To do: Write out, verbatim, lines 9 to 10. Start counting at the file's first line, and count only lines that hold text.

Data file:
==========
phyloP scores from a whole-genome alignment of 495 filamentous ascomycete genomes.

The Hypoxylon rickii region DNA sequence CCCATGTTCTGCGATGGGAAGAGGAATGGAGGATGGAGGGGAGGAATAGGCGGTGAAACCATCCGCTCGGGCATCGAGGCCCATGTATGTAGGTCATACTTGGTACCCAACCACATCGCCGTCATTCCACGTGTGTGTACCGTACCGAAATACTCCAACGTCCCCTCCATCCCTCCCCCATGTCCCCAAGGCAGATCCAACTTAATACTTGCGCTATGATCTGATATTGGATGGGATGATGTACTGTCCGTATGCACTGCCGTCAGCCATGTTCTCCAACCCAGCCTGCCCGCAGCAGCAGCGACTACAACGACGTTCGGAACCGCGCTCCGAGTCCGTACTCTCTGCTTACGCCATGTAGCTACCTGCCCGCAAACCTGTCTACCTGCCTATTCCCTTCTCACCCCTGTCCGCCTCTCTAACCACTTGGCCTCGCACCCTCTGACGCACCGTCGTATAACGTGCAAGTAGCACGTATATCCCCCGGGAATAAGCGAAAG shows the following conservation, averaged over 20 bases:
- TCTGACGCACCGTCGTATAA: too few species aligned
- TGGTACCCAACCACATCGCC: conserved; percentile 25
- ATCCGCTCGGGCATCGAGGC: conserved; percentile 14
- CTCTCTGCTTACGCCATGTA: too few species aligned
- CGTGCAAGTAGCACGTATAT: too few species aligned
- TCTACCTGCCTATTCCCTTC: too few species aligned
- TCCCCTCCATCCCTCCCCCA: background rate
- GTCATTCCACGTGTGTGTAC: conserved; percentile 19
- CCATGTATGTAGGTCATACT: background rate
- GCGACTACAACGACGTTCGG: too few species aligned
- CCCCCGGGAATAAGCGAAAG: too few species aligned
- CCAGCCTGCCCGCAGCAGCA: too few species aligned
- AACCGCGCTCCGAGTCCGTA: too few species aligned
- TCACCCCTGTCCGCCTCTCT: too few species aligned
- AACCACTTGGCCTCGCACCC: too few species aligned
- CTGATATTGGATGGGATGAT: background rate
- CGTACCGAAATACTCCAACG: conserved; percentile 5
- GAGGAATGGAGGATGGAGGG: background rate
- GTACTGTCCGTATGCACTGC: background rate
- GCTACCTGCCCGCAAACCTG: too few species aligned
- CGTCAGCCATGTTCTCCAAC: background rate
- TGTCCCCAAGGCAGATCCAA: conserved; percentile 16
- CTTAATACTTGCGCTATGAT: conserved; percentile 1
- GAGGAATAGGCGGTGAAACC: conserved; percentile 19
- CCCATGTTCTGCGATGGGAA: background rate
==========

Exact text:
- TCCCCTCCATCCCTCCCCCA: background rate
- GTCATTCCACGTGTGTGTAC: conserved; percentile 19